He was not a monster, to her. Probably he had some endearing trait: he whistled, offkey, in the shower, he had a yen for truffles, he called his dog Liebchen and made it sit up for little pieces of raw steak. How easy it is to invent a humanity, for anyone at all. What an available temptation.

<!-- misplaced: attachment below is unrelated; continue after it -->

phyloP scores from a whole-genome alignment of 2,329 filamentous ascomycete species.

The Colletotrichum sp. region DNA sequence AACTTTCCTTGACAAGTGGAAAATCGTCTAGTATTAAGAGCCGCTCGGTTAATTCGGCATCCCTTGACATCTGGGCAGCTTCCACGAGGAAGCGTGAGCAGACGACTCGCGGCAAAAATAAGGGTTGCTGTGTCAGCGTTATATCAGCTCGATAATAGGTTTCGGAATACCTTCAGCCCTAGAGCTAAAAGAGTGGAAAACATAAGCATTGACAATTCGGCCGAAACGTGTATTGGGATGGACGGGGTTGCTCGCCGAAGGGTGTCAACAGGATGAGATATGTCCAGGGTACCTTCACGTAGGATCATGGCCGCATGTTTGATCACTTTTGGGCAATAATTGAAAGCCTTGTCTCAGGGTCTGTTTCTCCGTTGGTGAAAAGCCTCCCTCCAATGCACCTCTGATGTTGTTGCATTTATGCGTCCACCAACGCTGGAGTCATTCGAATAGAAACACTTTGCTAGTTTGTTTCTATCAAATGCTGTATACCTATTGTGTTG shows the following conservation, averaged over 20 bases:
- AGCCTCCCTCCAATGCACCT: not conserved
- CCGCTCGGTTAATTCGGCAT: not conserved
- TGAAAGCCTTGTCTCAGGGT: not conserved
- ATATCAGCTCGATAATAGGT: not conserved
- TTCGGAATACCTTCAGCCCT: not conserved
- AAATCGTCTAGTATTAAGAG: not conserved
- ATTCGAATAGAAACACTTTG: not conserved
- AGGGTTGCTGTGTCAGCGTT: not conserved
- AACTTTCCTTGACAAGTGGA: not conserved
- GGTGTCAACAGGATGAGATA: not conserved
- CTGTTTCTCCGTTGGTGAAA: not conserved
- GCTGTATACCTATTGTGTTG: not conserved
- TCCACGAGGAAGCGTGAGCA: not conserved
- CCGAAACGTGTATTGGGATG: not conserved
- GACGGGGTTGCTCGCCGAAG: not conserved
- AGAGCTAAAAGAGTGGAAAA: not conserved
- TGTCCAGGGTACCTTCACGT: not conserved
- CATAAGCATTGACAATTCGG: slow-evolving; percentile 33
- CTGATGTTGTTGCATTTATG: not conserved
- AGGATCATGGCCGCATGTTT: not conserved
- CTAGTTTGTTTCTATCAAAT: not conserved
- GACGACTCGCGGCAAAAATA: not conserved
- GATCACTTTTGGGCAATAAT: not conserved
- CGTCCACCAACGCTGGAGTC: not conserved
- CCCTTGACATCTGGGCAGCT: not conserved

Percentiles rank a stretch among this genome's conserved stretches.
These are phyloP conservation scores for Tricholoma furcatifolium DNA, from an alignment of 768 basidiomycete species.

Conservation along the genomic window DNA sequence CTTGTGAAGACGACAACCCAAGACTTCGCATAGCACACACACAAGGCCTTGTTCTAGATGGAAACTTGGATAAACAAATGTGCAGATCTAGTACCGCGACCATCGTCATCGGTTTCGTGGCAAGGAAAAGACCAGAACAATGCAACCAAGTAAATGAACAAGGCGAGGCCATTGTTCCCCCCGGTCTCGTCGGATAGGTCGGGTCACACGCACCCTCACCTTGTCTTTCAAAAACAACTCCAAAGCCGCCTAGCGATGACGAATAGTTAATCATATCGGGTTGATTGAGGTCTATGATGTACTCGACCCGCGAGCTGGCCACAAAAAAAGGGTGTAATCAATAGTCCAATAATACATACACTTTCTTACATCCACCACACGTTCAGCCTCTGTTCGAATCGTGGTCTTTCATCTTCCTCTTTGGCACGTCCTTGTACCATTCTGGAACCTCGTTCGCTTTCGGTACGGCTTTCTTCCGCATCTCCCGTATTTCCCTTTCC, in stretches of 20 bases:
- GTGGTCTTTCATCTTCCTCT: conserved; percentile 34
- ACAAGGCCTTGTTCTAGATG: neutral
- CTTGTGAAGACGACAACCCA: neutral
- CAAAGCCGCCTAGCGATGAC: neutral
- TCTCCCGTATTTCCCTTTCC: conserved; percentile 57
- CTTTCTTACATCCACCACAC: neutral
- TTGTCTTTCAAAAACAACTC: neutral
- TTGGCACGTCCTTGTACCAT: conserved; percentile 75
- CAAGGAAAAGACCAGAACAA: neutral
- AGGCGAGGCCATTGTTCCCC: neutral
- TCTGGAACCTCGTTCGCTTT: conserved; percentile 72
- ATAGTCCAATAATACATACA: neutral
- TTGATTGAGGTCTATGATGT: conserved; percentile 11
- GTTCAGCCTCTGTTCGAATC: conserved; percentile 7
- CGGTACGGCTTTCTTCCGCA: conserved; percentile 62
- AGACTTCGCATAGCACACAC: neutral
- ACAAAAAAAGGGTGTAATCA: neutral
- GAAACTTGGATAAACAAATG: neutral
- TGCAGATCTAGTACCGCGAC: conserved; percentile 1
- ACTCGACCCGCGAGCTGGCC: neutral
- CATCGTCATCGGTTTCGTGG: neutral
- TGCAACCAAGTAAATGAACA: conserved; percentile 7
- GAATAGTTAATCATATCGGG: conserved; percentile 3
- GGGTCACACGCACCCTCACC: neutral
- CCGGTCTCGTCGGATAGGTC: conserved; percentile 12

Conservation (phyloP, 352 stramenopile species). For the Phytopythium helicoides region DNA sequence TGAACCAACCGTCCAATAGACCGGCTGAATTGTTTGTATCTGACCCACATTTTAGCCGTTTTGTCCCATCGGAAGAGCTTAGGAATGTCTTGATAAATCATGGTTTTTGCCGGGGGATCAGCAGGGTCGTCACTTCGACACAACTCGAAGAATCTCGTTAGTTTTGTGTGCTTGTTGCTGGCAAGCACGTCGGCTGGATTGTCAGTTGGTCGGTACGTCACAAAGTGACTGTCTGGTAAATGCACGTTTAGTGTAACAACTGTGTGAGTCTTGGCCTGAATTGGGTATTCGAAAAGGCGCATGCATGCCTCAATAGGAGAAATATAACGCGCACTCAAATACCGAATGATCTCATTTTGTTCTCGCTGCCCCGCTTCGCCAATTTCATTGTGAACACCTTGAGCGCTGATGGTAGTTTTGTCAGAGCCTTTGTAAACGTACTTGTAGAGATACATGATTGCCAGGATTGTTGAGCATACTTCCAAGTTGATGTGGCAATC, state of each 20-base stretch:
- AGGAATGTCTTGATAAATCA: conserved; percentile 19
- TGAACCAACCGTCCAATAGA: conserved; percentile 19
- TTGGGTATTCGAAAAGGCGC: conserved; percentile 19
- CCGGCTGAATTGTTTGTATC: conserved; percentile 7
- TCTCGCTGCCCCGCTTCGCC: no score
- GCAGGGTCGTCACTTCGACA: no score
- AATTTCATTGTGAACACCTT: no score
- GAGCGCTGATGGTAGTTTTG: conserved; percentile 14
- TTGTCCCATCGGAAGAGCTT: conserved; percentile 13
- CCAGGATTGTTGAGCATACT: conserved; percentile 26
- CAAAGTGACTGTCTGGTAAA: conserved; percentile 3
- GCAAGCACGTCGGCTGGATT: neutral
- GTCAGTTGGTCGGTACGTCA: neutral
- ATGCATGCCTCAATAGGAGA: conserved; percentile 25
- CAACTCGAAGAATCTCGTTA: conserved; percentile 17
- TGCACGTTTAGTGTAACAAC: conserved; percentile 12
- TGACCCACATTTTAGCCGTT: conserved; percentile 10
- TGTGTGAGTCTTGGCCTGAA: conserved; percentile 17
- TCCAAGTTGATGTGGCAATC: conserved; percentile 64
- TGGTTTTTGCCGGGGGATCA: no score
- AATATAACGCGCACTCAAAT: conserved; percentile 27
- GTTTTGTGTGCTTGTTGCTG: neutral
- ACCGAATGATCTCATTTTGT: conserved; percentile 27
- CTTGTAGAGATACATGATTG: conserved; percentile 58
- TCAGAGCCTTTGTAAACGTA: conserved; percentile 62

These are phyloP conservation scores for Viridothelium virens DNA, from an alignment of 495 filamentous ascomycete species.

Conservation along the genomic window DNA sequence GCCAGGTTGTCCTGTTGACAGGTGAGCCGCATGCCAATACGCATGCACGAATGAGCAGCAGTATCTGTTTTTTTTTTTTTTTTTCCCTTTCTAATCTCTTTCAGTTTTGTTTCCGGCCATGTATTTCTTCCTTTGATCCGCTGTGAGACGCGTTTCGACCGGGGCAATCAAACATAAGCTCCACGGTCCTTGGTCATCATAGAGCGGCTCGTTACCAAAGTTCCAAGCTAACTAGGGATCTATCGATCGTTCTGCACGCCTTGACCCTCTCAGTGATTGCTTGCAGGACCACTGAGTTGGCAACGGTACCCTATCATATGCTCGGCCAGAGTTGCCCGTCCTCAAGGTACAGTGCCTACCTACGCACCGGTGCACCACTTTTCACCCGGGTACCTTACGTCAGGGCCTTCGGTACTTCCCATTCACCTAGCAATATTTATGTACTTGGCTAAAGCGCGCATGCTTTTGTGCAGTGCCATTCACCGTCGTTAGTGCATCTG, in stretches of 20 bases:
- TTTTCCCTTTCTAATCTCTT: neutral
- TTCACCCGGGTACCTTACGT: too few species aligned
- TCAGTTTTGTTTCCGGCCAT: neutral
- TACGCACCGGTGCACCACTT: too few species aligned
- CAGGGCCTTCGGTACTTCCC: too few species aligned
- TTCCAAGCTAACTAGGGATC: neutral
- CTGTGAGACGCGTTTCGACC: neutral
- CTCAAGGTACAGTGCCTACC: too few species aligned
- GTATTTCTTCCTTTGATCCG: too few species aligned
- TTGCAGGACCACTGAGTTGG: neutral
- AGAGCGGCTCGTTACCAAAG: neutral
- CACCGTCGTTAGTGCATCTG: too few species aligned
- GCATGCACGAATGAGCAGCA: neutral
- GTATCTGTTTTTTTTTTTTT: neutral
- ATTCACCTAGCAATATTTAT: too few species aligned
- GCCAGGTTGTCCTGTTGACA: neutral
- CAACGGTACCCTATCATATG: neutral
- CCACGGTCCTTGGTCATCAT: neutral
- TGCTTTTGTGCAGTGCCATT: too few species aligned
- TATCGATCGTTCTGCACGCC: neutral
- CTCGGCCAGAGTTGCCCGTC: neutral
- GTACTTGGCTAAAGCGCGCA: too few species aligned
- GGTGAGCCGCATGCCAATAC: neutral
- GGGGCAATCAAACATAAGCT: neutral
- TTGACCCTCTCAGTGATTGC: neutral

In this quotation, from Chapter 24, Offred remembers a documentary that she watched about a woman who was the mistress of a Nazi death camp guard. She recalls how the woman insisted that her lover was not a “monster,” and she compares that woman’s situation to her own, as she spends her evenings with the Commander and comes to almost like him. The Commander seems like a good person: he is kind, friendly, genial, and even courtly to Offred. Yet he is also the agent of her oppression—both directly, as her Commander, and indirectly, through his role in constructing the oppressive edifice of Gileadean society. Like the concentration camp guard, he is “not a monster, to her”; yet he is still a monster. Offred suggests that it is “easy,” when you know an evil person on a personal level, to “invent a humanity” for them. It is a “temptation,” she says, meaning that no one wants to believe that someone they know is a monster. But in the case of the Commander, that temptation must be resisted. He may be kind and gentle, but he still bears responsibility for the evil of Gilead.